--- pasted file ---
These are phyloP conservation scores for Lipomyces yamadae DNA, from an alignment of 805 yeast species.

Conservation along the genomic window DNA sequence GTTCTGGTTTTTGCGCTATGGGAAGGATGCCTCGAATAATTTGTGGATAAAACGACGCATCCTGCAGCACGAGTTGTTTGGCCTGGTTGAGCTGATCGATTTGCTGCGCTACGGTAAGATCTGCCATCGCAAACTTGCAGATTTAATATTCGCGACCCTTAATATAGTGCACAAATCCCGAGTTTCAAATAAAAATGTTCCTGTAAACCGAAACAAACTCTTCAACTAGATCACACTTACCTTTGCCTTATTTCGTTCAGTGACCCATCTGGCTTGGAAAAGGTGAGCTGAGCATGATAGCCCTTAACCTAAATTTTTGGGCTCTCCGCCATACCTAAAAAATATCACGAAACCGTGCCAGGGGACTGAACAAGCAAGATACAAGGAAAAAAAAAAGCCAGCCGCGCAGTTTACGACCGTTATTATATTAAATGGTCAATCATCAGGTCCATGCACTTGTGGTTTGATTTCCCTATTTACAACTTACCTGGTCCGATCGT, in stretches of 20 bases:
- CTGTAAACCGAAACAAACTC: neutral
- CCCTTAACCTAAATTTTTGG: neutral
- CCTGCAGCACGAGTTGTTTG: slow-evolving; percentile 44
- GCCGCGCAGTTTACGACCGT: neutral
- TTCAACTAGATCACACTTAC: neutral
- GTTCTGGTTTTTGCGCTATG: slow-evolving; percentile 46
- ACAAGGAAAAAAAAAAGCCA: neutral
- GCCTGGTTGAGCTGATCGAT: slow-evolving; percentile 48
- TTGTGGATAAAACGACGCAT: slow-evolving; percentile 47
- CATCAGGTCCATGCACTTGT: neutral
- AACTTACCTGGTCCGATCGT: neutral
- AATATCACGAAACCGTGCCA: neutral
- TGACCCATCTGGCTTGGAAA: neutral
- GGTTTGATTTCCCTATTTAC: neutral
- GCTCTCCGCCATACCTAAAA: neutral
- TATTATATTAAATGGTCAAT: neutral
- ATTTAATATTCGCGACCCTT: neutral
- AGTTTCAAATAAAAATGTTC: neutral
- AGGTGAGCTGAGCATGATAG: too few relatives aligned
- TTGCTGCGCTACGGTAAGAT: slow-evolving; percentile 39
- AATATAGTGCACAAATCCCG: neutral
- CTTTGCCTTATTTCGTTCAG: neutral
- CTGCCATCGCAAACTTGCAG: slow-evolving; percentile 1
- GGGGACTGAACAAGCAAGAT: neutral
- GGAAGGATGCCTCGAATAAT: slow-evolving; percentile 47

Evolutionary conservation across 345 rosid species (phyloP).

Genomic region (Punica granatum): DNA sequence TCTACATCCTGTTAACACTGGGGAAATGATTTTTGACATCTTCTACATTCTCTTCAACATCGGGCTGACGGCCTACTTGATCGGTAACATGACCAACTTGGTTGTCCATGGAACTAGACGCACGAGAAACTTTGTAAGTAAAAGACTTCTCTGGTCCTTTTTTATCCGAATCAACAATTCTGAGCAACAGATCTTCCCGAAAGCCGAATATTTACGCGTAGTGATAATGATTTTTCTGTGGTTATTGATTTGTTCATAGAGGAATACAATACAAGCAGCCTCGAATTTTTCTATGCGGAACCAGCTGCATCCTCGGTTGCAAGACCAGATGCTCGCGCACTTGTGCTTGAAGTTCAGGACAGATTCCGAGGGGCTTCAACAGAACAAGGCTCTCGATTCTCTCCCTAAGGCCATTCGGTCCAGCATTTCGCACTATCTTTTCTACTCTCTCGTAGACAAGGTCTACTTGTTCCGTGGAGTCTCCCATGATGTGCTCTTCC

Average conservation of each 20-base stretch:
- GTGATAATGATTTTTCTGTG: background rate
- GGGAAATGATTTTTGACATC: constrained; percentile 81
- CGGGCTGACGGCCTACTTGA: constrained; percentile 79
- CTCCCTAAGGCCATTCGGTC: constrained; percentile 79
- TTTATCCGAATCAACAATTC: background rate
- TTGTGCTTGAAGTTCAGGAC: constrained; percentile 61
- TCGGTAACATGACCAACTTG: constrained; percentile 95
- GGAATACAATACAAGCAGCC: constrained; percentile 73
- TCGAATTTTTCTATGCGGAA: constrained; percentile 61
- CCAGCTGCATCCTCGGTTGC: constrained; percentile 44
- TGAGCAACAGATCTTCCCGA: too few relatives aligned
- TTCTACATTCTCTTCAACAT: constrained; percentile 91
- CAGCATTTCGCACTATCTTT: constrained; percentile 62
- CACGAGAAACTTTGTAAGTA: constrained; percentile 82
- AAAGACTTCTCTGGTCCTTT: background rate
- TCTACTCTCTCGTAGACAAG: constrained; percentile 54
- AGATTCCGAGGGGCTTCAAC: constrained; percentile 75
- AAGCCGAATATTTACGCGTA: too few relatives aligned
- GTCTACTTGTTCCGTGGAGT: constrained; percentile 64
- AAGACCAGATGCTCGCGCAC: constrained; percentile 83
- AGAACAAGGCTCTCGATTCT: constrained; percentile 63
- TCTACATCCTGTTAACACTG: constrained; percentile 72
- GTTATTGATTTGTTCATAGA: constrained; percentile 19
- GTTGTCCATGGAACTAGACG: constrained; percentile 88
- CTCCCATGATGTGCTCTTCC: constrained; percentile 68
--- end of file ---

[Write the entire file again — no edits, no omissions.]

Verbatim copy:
These are phyloP conservation scores for Lipomyces yamadae DNA, from an alignment of 805 yeast species.

Conservation along the genomic window DNA sequence GTTCTGGTTTTTGCGCTATGGGAAGGATGCCTCGAATAATTTGTGGATAAAACGACGCATCCTGCAGCACGAGTTGTTTGGCCTGGTTGAGCTGATCGATTTGCTGCGCTACGGTAAGATCTGCCATCGCAAACTTGCAGATTTAATATTCGCGACCCTTAATATAGTGCACAAATCCCGAGTTTCAAATAAAAATGTTCCTGTAAACCGAAACAAACTCTTCAACTAGATCACACTTACCTTTGCCTTATTTCGTTCAGTGACCCATCTGGCTTGGAAAAGGTGAGCTGAGCATGATAGCCCTTAACCTAAATTTTTGGGCTCTCCGCCATACCTAAAAAATATCACGAAACCGTGCCAGGGGACTGAACAAGCAAGATACAAGGAAAAAAAAAAGCCAGCCGCGCAGTTTACGACCGTTATTATATTAAATGGTCAATCATCAGGTCCATGCACTTGTGGTTTGATTTCCCTATTTACAACTTACCTGGTCCGATCGT, in stretches of 20 bases:
- CTGTAAACCGAAACAAACTC: neutral
- CCCTTAACCTAAATTTTTGG: neutral
- CCTGCAGCACGAGTTGTTTG: slow-evolving; percentile 44
- GCCGCGCAGTTTACGACCGT: neutral
- TTCAACTAGATCACACTTAC: neutral
- GTTCTGGTTTTTGCGCTATG: slow-evolving; percentile 46
- ACAAGGAAAAAAAAAAGCCA: neutral
- GCCTGGTTGAGCTGATCGAT: slow-evolving; percentile 48
- TTGTGGATAAAACGACGCAT: slow-evolving; percentile 47
- CATCAGGTCCATGCACTTGT: neutral
- AACTTACCTGGTCCGATCGT: neutral
- AATATCACGAAACCGTGCCA: neutral
- TGACCCATCTGGCTTGGAAA: neutral
- GGTTTGATTTCCCTATTTAC: neutral
- GCTCTCCGCCATACCTAAAA: neutral
- TATTATATTAAATGGTCAAT: neutral
- ATTTAATATTCGCGACCCTT: neutral
- AGTTTCAAATAAAAATGTTC: neutral
- AGGTGAGCTGAGCATGATAG: too few relatives aligned
- TTGCTGCGCTACGGTAAGAT: slow-evolving; percentile 39
- AATATAGTGCACAAATCCCG: neutral
- CTTTGCCTTATTTCGTTCAG: neutral
- CTGCCATCGCAAACTTGCAG: slow-evolving; percentile 1
- GGGGACTGAACAAGCAAGAT: neutral
- GGAAGGATGCCTCGAATAAT: slow-evolving; percentile 47

Evolutionary conservation across 345 rosid species (phyloP).

Genomic region (Punica granatum): DNA sequence TCTACATCCTGTTAACACTGGGGAAATGATTTTTGACATCTTCTACATTCTCTTCAACATCGGGCTGACGGCCTACTTGATCGGTAACATGACCAACTTGGTTGTCCATGGAACTAGACGCACGAGAAACTTTGTAAGTAAAAGACTTCTCTGGTCCTTTTTTATCCGAATCAACAATTCTGAGCAACAGATCTTCCCGAAAGCCGAATATTTACGCGTAGTGATAATGATTTTTCTGTGGTTATTGATTTGTTCATAGAGGAATACAATACAAGCAGCCTCGAATTTTTCTATGCGGAACCAGCTGCATCCTCGGTTGCAAGACCAGATGCTCGCGCACTTGTGCTTGAAGTTCAGGACAGATTCCGAGGGGCTTCAACAGAACAAGGCTCTCGATTCTCTCCCTAAGGCCATTCGGTCCAGCATTTCGCACTATCTTTTCTACTCTCTCGTAGACAAGGTCTACTTGTTCCGTGGAGTCTCCCATGATGTGCTCTTCC

Average conservation of each 20-base stretch:
- GTGATAATGATTTTTCTGTG: background rate
- GGGAAATGATTTTTGACATC: constrained; percentile 81
- CGGGCTGACGGCCTACTTGA: constrained; percentile 79
- CTCCCTAAGGCCATTCGGTC: constrained; percentile 79
- TTTATCCGAATCAACAATTC: background rate
- TTGTGCTTGAAGTTCAGGAC: constrained; percentile 61
- TCGGTAACATGACCAACTTG: constrained; percentile 95
- GGAATACAATACAAGCAGCC: constrained; percentile 73
- TCGAATTTTTCTATGCGGAA: constrained; percentile 61
- CCAGCTGCATCCTCGGTTGC: constrained; percentile 44
- TGAGCAACAGATCTTCCCGA: too few relatives aligned
- TTCTACATTCTCTTCAACAT: constrained; percentile 91
- CAGCATTTCGCACTATCTTT: constrained; percentile 62
- CACGAGAAACTTTGTAAGTA: constrained; percentile 82
- AAAGACTTCTCTGGTCCTTT: background rate
- TCTACTCTCTCGTAGACAAG: constrained; percentile 54
- AGATTCCGAGGGGCTTCAAC: constrained; percentile 75
- AAGCCGAATATTTACGCGTA: too few relatives aligned
- GTCTACTTGTTCCGTGGAGT: constrained; percentile 64
- AAGACCAGATGCTCGCGCAC: constrained; percentile 83
- AGAACAAGGCTCTCGATTCT: constrained; percentile 63
- TCTACATCCTGTTAACACTG: constrained; percentile 72
- GTTATTGATTTGTTCATAGA: constrained; percentile 19
- GTTGTCCATGGAACTAGACG: constrained; percentile 88
- CTCCCATGATGTGCTCTTCC: constrained; percentile 68